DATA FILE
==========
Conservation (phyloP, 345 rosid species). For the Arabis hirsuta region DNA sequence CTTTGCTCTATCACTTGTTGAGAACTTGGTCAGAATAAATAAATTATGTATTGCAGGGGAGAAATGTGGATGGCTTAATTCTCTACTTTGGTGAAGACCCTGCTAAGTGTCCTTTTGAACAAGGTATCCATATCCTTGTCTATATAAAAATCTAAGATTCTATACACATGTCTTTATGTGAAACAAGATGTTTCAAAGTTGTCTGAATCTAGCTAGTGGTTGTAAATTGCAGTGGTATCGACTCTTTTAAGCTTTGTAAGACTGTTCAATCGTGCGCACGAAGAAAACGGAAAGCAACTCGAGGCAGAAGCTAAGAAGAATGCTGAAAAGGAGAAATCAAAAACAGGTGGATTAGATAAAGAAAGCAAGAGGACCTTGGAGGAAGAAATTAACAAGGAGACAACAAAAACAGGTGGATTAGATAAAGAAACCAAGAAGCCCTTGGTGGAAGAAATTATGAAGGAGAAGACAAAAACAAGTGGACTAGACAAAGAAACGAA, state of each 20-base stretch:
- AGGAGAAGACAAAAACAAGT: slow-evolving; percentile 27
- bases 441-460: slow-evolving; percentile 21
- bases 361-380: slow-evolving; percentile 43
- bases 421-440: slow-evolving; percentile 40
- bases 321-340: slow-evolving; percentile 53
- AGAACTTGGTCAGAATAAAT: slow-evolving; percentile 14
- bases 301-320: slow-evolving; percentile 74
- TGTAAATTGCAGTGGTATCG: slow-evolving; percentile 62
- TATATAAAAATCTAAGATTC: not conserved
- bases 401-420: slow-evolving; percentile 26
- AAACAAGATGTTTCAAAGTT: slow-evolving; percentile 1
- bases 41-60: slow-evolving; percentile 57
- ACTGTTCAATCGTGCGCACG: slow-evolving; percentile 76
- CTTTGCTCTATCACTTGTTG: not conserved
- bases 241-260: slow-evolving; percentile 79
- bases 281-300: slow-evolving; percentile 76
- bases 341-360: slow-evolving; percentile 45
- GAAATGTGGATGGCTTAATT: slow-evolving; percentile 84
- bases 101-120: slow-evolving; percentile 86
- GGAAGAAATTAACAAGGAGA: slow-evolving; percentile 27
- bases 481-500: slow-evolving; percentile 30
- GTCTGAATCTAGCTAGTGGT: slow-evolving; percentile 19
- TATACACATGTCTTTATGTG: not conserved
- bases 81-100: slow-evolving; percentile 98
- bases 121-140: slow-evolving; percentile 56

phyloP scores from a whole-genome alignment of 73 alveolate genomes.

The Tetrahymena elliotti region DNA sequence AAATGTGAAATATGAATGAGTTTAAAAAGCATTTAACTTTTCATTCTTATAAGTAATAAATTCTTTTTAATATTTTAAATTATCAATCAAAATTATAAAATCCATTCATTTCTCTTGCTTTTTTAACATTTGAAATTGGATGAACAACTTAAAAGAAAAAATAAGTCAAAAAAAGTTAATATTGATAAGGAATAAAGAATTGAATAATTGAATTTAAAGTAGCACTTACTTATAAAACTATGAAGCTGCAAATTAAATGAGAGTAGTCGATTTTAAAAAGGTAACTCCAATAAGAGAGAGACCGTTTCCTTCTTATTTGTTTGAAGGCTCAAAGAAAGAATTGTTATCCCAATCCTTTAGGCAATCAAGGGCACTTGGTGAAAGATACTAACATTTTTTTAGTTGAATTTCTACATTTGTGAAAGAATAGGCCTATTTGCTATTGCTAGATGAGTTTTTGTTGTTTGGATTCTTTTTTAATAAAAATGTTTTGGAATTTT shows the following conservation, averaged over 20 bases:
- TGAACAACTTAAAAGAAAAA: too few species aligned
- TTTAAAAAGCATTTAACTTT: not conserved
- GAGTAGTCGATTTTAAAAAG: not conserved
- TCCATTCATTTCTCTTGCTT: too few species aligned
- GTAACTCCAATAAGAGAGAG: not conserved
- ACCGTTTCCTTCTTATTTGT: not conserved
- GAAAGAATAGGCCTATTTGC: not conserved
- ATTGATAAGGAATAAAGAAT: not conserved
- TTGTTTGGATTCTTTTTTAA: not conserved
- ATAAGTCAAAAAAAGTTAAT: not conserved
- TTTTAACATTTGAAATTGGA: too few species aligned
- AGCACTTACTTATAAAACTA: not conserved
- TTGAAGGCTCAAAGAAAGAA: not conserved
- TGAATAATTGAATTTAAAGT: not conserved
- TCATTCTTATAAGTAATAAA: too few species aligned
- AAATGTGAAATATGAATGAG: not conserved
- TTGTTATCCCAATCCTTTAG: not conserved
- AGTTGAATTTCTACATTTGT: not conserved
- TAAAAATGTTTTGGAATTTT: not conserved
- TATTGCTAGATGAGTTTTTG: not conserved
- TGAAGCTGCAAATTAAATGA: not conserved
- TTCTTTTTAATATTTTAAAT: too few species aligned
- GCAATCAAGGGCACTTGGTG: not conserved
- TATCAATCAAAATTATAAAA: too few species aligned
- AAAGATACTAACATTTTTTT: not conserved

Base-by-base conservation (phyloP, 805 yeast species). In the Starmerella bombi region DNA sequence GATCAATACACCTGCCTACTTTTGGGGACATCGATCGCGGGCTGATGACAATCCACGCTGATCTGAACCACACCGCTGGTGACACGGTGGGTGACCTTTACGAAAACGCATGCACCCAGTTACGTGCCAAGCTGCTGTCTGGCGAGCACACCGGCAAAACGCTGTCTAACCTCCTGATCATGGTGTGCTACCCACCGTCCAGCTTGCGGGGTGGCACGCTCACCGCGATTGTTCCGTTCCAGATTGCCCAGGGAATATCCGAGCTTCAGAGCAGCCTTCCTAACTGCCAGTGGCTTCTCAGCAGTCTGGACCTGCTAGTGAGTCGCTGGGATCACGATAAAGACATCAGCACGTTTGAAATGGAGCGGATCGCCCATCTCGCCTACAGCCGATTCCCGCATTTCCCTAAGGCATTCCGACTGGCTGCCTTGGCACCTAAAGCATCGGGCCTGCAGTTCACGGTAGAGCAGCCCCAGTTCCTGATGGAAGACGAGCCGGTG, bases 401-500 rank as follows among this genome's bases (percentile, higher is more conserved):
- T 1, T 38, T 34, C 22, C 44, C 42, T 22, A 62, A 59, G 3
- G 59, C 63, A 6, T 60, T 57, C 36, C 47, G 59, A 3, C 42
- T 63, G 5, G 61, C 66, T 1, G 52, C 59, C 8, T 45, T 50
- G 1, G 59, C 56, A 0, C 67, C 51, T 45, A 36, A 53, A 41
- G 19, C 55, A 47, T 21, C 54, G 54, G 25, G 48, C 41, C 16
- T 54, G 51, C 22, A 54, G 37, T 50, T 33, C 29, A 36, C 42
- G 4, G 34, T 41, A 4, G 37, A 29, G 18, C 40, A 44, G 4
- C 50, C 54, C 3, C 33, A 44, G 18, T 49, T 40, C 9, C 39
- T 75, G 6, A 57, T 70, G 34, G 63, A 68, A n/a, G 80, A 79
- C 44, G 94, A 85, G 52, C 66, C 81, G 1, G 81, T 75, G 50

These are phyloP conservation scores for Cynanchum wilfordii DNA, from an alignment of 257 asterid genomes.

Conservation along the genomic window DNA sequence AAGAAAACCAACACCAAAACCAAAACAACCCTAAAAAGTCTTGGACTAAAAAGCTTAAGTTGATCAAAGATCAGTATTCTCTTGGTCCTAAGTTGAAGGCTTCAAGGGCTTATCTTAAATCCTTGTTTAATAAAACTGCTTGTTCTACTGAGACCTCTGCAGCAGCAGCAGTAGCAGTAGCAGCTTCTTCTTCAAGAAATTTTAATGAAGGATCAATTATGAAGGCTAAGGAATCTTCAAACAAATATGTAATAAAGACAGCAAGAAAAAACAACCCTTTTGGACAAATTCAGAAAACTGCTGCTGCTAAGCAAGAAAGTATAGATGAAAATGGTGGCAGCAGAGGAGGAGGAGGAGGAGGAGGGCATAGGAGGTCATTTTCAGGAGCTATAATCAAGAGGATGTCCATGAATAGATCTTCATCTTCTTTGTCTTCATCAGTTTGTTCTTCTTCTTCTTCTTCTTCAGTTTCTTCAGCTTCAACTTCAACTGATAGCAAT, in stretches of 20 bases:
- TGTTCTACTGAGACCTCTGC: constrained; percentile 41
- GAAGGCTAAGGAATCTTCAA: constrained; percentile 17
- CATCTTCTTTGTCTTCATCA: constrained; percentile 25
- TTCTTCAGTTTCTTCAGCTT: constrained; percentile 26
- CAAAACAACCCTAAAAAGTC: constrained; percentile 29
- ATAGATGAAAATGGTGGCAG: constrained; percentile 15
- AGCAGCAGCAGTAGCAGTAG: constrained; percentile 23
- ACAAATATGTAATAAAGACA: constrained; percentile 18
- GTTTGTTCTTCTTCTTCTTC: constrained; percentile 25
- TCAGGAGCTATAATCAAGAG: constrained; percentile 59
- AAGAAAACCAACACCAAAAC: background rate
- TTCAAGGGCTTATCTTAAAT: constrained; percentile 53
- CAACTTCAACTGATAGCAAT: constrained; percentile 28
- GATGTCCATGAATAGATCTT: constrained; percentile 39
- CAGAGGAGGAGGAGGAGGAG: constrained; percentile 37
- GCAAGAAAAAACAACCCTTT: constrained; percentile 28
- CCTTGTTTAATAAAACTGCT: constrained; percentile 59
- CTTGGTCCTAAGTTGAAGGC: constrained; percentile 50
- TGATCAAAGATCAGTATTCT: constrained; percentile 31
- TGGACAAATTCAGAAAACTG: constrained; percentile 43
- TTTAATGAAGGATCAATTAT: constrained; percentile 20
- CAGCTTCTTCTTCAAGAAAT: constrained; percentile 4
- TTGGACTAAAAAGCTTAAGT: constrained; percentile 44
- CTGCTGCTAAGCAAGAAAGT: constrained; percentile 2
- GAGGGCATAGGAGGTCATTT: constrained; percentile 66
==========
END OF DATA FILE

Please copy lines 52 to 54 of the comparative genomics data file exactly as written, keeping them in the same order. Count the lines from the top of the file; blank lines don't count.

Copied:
- TATCAATCAAAATTATAAAA: too few species aligned
- AAAGATACTAACATTTTTTT: not conserved

Base-by-base conservation (phyloP, 805 yeast species). In the Starmerella bombi region DNA sequence GATCAATACACCTGCCTACTTTTGGGGACATCGATCGCGGGCTGATGACAATCCACGCTGATCTGAACCACACCGCTGGTGACACGGTGGGTGACCTTTACGAAAACGCATGCACCCAGTTACGTGCCAAGCTGCTGTCTGGCGAGCACACCGGCAAAACGCTGTCTAACCTCCTGATCATGGTGTGCTACCCACCGTCCAGCTTGCGGGGTGGCACGCTCACCGCGATTGTTCCGTTCCAGATTGCCCAGGGAATATCCGAGCTTCAGAGCAGCCTTCCTAACTGCCAGTGGCTTCTCAGCAGTCTGGACCTGCTAGTGAGTCGCTGGGATCACGATAAAGACATCAGCACGTTTGAAATGGAGCGGATCGCCCATCTCGCCTACAGCCGATTCCCGCATTTCCCTAAGGCATTCCGACTGGCTGCCTTGGCACCTAAAGCATCGGGCCTGCAGTTCACGGTAGAGCAGCCCCAGTTCCTGATGGAAGACGAGCCGGTG, bases 401-500 rank as follows among this genome's bases (percentile, higher is more conserved):